Is anyone listening??

As I was preparing to start this blog, I wondered if I would feel like the worried hostess on the night of her first party, her home filled with wondrous food and enchanting decor, watching for the guests who never arrive.  That image almost derailed my efforts to start this blog, until I found this post by Sommer Leigh entitled “The Lonely Factor,” about writing, at least initially, for no one.  She makes the point that new bloggers should expect to write to the silence for the first few months.  If it doesn’t drive us to quit blogging, it will give us time to learn our way while remaining safe from most critical eyes.  I found comfort in this idea of safety and growth in silence and was encouraged by her post to brave the “lonely factor.”

This connection between silence and safety and learning got me thinking about teaching (as does almost everything!)  Most of us are afraid of silence, and move to fill the fearsome void with speech as quickly as possible.  In social situations this can soften an awkward moment, but in teaching more often than not it short-circuits students’ responses.  Processing a question and formulating an articulate response takes time – thirty seconds or more for most of us.  For students, who are trying to please us and are often afraid to take the risk of sounding stupid or being wrong, it takes longer.  And yet, how often do we wait for students to think about the question, figure out what it is we are asking, then think about what they have to say on the matter, then put those ideas into words they are willing to share with the entire class?  One second?  Five??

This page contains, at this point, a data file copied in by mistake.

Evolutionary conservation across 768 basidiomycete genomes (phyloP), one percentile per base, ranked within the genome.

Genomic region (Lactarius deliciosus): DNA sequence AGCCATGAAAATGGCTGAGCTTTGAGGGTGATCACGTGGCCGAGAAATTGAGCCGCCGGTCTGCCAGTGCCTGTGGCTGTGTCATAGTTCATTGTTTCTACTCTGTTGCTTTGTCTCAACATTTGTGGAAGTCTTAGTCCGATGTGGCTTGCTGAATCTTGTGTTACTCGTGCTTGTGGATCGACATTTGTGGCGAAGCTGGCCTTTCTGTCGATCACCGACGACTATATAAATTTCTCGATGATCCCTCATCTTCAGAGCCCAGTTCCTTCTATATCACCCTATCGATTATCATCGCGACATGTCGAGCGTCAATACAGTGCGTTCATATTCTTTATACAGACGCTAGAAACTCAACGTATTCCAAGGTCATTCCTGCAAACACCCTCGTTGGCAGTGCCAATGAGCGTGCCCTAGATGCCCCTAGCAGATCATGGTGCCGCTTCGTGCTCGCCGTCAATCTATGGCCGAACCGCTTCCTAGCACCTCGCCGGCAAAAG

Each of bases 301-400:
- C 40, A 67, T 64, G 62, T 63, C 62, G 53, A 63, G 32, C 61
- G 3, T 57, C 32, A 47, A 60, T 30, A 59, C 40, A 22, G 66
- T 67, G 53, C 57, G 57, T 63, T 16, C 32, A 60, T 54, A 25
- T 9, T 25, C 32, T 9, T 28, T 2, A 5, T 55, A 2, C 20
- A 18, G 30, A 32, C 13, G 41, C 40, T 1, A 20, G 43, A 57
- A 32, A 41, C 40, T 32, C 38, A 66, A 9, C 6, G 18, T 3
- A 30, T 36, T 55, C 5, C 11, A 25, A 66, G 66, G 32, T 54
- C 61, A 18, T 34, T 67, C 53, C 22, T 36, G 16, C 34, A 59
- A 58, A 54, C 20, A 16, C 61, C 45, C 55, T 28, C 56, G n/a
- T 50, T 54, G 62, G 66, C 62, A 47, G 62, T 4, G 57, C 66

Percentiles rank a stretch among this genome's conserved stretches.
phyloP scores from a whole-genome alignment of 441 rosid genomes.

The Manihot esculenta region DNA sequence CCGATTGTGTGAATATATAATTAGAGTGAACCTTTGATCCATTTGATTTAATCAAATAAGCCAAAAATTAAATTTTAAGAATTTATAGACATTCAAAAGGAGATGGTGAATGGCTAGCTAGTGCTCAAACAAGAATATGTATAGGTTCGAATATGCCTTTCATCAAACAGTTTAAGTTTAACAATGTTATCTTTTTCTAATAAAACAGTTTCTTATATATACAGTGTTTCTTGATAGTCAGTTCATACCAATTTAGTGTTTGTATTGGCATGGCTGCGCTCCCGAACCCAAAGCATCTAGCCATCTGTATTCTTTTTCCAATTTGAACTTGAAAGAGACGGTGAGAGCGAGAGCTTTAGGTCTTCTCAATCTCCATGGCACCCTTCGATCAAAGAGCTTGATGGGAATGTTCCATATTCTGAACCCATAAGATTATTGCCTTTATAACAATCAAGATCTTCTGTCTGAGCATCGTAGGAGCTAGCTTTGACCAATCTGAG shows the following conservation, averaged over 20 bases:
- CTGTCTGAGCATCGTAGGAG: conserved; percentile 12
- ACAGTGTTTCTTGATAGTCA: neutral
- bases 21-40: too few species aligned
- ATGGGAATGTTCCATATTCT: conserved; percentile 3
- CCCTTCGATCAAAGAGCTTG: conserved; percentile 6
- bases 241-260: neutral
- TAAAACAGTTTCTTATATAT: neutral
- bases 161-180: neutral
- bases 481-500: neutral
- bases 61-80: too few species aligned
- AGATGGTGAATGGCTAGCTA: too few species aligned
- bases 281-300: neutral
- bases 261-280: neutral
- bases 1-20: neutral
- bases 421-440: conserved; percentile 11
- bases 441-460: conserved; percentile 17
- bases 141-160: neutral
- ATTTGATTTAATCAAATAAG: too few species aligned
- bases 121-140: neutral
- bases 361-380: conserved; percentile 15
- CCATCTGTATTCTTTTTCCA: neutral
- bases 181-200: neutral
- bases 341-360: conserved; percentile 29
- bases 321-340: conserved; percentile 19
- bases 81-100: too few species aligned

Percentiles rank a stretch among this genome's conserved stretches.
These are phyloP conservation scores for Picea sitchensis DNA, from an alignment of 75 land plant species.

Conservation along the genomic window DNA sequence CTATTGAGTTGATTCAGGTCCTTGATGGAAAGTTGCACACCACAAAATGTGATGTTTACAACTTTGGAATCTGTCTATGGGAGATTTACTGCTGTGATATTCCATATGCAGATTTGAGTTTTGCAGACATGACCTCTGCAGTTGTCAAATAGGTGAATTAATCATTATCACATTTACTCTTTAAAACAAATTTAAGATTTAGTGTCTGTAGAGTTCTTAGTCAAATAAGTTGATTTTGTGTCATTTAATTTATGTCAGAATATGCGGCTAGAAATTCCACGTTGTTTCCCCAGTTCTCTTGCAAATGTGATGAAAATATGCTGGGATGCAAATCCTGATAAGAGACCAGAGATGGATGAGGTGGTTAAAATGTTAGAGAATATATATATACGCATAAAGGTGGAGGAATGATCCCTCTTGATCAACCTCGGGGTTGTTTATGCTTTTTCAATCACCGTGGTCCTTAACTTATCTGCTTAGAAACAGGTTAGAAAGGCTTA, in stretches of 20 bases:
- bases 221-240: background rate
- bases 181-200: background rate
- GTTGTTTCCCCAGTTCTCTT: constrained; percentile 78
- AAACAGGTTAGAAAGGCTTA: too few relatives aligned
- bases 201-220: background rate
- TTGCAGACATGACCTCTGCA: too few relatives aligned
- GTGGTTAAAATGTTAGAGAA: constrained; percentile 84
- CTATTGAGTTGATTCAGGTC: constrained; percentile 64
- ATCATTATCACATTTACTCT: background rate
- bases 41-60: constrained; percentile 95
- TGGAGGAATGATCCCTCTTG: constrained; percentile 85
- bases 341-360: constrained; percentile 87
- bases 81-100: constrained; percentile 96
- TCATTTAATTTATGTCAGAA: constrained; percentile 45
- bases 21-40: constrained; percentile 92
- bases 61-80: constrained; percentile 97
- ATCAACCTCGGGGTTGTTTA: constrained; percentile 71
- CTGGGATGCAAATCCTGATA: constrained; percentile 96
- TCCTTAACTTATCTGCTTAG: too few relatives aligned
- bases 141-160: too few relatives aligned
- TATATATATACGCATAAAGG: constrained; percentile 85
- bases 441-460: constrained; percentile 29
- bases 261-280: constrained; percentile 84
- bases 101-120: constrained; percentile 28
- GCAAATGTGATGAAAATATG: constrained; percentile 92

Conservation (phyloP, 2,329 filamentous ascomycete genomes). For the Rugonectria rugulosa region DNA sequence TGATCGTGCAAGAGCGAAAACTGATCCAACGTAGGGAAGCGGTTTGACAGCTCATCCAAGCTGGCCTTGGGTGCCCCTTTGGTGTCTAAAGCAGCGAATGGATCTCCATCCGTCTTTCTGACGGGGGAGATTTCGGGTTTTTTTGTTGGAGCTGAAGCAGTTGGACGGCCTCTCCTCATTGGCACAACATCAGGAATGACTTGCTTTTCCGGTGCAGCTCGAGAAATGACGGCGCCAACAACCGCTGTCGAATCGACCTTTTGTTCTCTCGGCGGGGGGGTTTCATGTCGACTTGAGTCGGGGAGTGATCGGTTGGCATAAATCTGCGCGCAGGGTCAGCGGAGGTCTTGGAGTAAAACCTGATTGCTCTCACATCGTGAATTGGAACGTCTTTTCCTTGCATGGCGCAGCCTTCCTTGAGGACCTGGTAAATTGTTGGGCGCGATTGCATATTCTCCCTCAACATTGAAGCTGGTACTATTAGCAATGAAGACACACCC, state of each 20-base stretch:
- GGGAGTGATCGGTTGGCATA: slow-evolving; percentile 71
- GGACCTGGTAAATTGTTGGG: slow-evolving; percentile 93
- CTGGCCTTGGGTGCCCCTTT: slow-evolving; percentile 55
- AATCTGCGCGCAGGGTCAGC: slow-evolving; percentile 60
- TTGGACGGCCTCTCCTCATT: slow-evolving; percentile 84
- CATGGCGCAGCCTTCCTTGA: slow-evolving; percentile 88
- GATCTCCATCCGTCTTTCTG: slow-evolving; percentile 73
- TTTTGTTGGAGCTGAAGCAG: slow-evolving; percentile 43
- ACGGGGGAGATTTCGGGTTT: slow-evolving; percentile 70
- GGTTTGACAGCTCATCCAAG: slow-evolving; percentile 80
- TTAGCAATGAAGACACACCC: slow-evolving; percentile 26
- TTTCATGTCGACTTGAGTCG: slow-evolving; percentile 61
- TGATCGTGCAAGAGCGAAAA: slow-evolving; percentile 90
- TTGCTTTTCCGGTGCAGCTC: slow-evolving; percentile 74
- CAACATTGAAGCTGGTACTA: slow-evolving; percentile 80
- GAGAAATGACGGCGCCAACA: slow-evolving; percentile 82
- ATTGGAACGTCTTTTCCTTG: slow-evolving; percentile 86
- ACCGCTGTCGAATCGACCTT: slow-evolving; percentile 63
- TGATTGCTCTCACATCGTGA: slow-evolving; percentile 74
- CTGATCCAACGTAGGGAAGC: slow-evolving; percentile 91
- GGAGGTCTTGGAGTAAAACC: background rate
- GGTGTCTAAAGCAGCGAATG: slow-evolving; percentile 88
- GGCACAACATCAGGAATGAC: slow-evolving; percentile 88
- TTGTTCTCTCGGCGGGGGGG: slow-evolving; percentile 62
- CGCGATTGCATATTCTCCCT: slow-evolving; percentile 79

Try standing in front of a class and counting out thirty seconds in your head.  It is a lifetime!  Yet we must find ways to give our students the time and space they need to formulate their ideas.  One possibility is to give them time to write an initial response, then ask them to share with a partner before sharing with a larger group or the entire class. Giving students time to safely rehearse their ideas before asking them to take the risk of exposing their thoughts to the entire class will increase their willingness to try to struggle through to new ideas and new ways of expression.

One of my favorite student comments at the end of the semester was “Don’t bother stalling when she asks you a question.  She can wait longer for an answer than you can possibly stall.”  Give them time.  Be patient.  Enjoy the silence.

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